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Tuesday, October 14, 2014

The Neural Foundations of Complex Symbolic Thought


How can the brain, with its messy mix of neurons and glia spreading activation all over the place, give rise to the precise mathematical structures of symbolic reasoning?

This "symbolic / subsymbolic gap" has been a major puzzle at the center of cognitive science for decades, at least.

In a paper for the IJCNN conference in Beijing in July, I proposed a potential solution that -- while still speculative -- I believe has real potential for solving the issue.

The paper is linked here; and the abstract is as follows:



How Might the Brain Represent Complex Symbolic Knowledge?

Abstract—A novel category of theories is proposed, providing
a potential explanation for the representation of complex
knowledge in the human (and, more generally, mammalian)
brain. Firstly, a ”glocal” representation for concepts is suggested,
involving localized representations in a sparse network
of ”concept neurons” in the Medial Temporal Lobe, coupled
with a complex dynamical attractor representation in other
parts of cortex. Secondly, it is hypothesized that a combinatory
logic like representation is used to encode abstract
relationships without explicit use of variable bindings, perhaps
using systematic asynchronization among concept neurons to
indicate an analogue of the combinatory-logic operation of
function application. While unraveling the specifics of the
brain’s knowledge representation mechanisms will require data
beyond what is currently available, the approach presented
here provides a class of possibilities that is neurally plausible
and bridges the gap between neurophysiological realities and
mathematical and computer science concepts.






Note that this is a hypothesis about brains, and potentially a design principle for closely brain-like AGI systems -- but not a statement about, for example, the OpenCog AGI system, which implements symbolic thought more directly.   However, there are certainly analogies with things that happen inside OpenCog.  OpenCog has explicit symbolic representation (analogous to concept neurons, very roughly) and also subsymbolic representation from which symbolic-like representations may emerge; and the design intention of OpenCog is that these two kinds of representations can work together.   The specific mechanisms of this interaction are quite different in OpenCog from what I hypothesize to take place in the brain, but, on the level of the cognitive processes emerging from these systems at the highest levels, there may not be a large difference.

Wednesday, October 01, 2014

Is Physics Information Geometry on Causal Webs? (Speculations Toward Grand Unification)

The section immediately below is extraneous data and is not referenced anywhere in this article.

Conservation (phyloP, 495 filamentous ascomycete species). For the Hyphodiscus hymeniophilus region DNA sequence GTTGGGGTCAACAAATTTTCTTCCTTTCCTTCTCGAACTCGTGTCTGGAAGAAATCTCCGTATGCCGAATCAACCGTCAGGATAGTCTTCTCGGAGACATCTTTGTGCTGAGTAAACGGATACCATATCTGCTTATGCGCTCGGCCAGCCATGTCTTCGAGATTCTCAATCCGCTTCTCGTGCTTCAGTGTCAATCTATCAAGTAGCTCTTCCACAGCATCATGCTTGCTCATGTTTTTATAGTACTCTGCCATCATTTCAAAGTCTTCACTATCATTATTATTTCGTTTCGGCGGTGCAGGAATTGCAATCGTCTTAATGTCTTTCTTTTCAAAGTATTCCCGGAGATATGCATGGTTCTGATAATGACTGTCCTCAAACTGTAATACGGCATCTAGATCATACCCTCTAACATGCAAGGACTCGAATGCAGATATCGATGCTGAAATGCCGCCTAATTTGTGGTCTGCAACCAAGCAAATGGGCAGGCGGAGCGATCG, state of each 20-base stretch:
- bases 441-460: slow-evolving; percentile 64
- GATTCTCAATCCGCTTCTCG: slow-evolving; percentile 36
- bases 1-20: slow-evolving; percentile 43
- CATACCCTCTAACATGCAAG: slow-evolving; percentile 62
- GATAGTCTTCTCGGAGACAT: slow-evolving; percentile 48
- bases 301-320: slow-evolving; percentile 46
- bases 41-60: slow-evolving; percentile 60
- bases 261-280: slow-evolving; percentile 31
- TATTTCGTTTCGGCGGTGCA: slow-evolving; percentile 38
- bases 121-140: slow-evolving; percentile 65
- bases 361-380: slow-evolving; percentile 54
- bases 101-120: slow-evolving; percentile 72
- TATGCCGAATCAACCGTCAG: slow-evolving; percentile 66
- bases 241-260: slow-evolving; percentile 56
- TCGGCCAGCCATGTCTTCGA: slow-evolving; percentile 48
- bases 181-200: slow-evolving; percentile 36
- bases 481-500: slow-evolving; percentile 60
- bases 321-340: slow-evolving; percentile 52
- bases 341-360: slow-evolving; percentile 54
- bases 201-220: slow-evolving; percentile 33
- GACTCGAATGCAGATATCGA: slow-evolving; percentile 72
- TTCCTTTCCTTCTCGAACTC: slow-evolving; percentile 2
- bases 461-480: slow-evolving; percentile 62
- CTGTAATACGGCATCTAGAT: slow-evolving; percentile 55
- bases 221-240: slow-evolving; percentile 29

I mentioned recently to my dad that I was fiddling around in my (egregiously nonexistent) "spare time" with some ideas regarding quantum gravity and he said "I would question the sanity of someone as busy as you trying to unify physics in his spare time."   Fair enough….

However, I think it's almost a social necessity these days to have one's own eccentric approach to grand unified physics, isn't it?   Admittedly, there are hundreds or maybe thousands of different approaches out there -- but still, if you don't have one of your own, you're not going to be invited into any of the really fancy parties….

And more importantly (I don't have time for those parties anyway) -- sometimes the mind's gotta do what the mind's gotta do.  For months now I've been plagued with some ideas about how to unify physics using information geometric structures defined over spacetime-like discrete structures, and I just HAD to write at least some of them down…. 

Today is a holiday here in Hong Kong (the anniversary of the founding of the People's Republic of China, which the Hongkongese are celebrating with their hugest political protests every), so along with taking a dramatic 5 hour hike with Ruiting (up a beautiful rocky stream rather than along a trail, with some great places to swim & climb en route; but the last 1.5 hours were in the dark which was a bit treacherous), I took some time to slightly polish some of my earlier scribblings on my half-baked but IMO tantalizing thoughts….

Physics as Information Geometry on Causal Webs


Rather than packing a huge load of speculative technical ideas into a blog post, I've put together a concept paper summarizing the direction of my thinking -- click here to read the paper in PDF form!.

For those  too lazy, busy or uncoordinated to point and click on the PDF, the title and abstract are pasted here:



Physics as Information Geometry on Causal Webs: 
Sketch of a Research Direction